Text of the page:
7. Hello! I know that this post may be a bit controversial but I'll go for it anyway... Over the past few years as a result of my experience and copious amounts of reading, I have moved away from using rewards and use praise carefully and genuinely e.g not using it to get other children to follow suit but to say 'thank you' for following rules or show delight in their efforts etc. We try to use positive comments and show interest through conversations instead of just saying 'well done.' There is an awful lot of research out there that highlights how rewards (and punishments) can be detrimental in the long run - it's basically all bribes, manipulating behaviour and it just doesn't sit well with me as the years go on! That doesn't mean to say that I never give out a consequence or a little bribe as a means to an end, however, I do not use rewards as a way of getting children to follow rules. Our focus is always on intrinsic motivation. However, the main issue I have with this way of working is that for SEND children the advice is always the same - use bribes in the form of 'working towards' boards, over the top praise etc etc and who-ever you speak to (outside agencies, special schools etc) the advice remains the same - motivate them to do something by giving them an external motivator e.g time on the tablet, time to play with xxx. Is this really the only answer to encouraging SEND to change their behaviours? I read an article recently about an SEND school who had got rid of any form of reward or public praise and the children responded much better than with the external motivators but it didn't give any pointers as to what to do instead apart from taking a genuine interest in the children and building better relationships. So I have a boy who hits out all the time...is the only way forward to say... if you get 4 smiley faces you can do... or is there another way? Of course, as well as these 'working towards' ideas, it is advised (and we do) nurture/emotional literacy groups etc. What do other's think? Please be honest! Green Hippo x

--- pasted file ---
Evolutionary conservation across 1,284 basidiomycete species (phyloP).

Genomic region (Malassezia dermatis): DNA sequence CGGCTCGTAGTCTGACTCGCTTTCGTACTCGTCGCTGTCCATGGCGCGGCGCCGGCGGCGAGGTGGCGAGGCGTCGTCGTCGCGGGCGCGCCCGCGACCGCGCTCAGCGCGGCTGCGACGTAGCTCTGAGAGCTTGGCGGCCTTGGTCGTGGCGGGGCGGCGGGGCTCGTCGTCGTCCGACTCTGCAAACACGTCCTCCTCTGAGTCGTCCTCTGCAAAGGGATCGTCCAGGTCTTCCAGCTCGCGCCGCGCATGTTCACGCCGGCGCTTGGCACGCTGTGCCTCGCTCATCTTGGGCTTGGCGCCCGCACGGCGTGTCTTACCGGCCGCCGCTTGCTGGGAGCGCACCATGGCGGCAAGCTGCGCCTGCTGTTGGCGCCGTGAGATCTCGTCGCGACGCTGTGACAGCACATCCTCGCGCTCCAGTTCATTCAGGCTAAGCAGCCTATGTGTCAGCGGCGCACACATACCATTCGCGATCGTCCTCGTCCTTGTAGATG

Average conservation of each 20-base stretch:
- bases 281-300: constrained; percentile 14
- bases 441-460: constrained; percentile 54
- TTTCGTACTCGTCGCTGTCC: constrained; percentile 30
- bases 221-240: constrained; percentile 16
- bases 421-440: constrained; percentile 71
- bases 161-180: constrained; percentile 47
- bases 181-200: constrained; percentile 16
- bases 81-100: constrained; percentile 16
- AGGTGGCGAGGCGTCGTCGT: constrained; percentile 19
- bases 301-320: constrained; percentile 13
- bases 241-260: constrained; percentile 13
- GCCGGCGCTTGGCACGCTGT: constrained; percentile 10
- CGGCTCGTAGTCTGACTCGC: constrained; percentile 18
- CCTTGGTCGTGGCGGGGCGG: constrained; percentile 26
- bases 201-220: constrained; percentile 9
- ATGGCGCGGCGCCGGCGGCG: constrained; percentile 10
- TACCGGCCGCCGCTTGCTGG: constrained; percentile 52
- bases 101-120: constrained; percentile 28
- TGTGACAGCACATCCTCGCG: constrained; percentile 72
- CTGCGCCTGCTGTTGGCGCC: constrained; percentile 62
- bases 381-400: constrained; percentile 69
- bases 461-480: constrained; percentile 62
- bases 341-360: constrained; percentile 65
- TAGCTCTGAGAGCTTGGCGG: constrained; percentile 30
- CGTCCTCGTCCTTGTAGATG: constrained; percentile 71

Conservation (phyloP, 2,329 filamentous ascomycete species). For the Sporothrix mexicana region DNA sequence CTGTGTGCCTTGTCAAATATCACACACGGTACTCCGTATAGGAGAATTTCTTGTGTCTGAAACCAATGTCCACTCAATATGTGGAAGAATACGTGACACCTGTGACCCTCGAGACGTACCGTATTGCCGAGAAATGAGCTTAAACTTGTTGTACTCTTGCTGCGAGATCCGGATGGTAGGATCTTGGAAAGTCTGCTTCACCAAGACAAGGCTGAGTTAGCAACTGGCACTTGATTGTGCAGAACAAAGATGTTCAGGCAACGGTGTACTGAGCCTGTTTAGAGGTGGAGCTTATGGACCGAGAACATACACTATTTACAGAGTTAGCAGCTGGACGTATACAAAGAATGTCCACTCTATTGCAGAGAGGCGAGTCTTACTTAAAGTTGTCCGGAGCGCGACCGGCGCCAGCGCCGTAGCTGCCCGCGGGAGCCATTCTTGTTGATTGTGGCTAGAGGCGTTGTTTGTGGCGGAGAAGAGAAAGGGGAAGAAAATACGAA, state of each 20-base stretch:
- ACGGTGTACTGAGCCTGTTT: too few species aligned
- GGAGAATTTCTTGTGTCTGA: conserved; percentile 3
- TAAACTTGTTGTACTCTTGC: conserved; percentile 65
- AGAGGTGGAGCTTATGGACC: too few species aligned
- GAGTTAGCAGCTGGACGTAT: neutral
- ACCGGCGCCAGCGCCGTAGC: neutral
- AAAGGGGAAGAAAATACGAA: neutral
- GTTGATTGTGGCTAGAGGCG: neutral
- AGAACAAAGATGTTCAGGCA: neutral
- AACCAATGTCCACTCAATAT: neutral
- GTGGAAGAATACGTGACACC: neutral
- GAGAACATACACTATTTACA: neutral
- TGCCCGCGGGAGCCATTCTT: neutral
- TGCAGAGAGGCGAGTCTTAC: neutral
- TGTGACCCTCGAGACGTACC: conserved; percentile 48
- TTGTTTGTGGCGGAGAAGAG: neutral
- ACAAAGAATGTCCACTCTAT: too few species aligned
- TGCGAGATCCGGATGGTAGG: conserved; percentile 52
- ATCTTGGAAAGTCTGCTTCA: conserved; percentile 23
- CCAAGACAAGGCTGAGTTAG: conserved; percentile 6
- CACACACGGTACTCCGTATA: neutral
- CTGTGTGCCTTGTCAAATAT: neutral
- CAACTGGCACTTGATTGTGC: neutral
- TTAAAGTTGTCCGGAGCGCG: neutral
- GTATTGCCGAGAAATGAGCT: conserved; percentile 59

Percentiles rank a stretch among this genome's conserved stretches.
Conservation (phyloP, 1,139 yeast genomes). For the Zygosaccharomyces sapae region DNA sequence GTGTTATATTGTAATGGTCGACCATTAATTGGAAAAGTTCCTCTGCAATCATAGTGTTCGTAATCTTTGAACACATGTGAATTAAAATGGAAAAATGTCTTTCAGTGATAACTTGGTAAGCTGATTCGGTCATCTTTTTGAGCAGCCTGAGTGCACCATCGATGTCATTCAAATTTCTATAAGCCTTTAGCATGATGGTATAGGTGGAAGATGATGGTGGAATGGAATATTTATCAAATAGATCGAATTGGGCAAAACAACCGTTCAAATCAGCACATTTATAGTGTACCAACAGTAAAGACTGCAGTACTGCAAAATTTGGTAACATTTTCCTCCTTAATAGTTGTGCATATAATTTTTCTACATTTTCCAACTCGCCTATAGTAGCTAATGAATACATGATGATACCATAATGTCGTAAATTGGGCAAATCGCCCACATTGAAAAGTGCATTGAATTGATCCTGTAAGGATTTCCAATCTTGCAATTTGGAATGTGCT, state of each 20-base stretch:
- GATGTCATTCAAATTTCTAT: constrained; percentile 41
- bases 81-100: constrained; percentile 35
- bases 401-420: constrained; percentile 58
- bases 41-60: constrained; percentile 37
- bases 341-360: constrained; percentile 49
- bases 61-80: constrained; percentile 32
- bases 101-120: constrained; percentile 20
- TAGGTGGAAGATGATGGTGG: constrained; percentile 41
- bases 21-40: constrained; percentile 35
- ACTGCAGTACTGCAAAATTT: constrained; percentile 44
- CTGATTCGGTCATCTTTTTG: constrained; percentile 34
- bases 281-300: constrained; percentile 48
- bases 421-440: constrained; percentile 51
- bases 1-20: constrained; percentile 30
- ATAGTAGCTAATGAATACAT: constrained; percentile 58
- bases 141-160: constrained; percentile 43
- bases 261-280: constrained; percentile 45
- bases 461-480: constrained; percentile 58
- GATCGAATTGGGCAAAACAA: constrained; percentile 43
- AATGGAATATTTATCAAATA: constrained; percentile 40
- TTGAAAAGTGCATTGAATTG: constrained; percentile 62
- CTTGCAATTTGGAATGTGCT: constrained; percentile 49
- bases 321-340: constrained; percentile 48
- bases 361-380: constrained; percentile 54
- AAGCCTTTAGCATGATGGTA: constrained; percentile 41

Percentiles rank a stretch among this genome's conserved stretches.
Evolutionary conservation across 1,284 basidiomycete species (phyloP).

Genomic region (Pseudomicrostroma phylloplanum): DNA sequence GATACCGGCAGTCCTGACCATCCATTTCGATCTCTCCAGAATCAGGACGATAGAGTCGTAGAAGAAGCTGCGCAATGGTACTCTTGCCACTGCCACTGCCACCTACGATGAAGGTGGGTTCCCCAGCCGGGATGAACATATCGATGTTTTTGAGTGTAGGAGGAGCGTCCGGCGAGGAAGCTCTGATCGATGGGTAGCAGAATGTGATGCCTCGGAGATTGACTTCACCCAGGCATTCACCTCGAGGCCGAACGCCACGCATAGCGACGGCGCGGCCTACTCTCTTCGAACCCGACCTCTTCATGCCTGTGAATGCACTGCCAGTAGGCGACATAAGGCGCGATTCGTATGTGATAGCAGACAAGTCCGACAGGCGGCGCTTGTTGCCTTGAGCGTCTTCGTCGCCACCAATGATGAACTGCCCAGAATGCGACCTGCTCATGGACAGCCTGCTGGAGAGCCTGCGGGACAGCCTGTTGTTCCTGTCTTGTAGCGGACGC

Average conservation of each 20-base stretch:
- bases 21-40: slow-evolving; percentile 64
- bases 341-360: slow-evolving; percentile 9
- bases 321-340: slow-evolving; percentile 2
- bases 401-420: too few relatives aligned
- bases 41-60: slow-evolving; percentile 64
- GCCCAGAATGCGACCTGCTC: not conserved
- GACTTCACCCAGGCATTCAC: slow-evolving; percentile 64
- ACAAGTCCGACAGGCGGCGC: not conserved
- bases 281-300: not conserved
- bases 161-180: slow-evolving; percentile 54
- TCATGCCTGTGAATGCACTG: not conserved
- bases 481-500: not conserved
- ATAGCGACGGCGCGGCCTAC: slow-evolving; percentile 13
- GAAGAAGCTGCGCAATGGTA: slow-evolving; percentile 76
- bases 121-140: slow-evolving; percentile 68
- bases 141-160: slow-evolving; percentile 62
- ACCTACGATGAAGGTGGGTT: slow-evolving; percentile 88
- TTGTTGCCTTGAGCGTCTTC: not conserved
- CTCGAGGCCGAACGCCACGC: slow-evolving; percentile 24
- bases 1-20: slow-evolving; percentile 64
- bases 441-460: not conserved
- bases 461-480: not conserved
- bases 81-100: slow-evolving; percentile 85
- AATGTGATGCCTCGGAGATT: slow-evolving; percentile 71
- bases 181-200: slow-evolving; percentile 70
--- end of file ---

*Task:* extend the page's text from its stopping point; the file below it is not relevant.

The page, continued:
8. Snack time